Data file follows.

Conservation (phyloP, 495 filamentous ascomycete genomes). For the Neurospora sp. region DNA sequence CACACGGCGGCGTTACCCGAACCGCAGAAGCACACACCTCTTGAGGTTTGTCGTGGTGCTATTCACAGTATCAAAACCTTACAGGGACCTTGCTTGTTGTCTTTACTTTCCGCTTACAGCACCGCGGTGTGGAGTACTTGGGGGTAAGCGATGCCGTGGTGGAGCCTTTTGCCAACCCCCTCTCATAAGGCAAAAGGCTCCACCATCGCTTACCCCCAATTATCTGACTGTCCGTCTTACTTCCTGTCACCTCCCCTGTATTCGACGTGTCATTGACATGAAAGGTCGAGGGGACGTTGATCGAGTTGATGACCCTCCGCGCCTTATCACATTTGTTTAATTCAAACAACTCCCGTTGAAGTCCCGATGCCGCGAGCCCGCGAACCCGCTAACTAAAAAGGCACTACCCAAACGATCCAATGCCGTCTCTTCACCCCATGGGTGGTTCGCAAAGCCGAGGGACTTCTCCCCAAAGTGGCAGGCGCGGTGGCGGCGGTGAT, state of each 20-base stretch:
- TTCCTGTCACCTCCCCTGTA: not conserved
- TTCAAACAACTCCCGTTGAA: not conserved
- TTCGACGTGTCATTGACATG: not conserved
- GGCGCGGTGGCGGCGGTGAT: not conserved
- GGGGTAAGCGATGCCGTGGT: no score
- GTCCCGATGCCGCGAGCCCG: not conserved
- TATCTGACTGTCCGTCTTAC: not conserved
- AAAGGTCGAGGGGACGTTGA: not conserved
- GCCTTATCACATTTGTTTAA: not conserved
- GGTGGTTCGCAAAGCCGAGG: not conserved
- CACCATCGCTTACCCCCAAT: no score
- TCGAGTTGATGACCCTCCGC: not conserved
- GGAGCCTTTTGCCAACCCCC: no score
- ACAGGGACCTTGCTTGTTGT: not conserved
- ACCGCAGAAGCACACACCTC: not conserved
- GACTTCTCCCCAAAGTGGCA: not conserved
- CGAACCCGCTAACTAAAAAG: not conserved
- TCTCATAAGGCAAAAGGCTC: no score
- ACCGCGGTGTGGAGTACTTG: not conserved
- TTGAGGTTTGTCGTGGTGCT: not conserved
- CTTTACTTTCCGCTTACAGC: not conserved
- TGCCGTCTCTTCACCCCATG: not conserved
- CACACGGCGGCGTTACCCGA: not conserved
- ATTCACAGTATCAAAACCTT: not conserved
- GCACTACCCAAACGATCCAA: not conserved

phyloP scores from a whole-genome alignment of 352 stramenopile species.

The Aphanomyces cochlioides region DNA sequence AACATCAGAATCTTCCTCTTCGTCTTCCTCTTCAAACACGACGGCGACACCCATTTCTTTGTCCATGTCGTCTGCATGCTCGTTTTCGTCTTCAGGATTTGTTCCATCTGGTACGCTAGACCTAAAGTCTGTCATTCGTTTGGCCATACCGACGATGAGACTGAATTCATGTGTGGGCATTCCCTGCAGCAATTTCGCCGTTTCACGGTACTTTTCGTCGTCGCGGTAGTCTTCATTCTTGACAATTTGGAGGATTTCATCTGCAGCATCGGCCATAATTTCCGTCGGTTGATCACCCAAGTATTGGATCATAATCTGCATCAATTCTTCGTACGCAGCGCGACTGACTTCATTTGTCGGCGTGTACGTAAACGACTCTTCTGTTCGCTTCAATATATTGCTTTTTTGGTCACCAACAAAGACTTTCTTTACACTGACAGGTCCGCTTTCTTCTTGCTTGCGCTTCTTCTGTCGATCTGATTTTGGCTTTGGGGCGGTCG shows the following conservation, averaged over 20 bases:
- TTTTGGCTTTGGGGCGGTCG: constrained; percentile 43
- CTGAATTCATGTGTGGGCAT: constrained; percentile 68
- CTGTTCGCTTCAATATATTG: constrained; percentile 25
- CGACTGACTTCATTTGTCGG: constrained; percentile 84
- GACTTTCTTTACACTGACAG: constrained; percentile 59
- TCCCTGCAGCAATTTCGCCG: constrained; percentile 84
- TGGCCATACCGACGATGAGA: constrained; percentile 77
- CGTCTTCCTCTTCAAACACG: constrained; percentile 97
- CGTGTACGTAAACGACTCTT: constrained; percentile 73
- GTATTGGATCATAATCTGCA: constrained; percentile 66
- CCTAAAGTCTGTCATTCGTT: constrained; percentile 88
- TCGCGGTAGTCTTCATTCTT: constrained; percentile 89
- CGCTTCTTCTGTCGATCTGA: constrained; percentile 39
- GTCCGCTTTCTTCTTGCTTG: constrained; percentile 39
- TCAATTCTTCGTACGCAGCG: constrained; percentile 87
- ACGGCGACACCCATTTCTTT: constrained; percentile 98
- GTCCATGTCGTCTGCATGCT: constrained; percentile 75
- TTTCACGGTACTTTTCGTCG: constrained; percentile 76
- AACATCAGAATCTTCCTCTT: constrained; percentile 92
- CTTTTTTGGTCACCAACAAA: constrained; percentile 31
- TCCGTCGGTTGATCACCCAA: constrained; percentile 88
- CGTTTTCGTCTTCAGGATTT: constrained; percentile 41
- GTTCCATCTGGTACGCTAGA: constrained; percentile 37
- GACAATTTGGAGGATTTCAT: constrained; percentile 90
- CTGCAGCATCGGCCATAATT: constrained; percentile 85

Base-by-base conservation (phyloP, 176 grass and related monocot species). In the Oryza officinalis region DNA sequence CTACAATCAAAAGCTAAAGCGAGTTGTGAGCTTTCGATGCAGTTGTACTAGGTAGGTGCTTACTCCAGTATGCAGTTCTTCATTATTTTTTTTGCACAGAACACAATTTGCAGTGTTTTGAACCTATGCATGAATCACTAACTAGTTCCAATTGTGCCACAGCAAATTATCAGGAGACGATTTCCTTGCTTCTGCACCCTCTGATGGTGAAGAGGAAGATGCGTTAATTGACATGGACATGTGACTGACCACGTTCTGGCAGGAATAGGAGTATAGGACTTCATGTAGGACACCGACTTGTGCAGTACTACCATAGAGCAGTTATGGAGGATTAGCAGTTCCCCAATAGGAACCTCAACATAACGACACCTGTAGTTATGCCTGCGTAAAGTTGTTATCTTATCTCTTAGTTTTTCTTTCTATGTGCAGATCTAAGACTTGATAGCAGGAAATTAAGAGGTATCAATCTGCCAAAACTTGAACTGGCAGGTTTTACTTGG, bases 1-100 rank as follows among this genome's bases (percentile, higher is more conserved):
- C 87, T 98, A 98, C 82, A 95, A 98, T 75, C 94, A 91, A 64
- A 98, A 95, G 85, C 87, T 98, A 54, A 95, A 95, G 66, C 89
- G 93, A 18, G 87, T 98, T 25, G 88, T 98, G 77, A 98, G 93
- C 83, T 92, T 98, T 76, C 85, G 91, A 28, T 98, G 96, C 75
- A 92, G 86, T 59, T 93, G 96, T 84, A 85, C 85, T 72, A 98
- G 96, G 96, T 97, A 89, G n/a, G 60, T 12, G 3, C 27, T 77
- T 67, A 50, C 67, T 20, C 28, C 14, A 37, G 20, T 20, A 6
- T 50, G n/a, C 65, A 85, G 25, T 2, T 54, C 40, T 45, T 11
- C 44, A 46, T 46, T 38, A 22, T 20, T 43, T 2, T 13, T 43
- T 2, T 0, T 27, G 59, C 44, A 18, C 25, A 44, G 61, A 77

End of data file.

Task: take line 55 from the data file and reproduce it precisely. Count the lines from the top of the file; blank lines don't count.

- C 87, T 98, A 98, C 82, A 95, A 98, T 75, C 94, A 91, A 64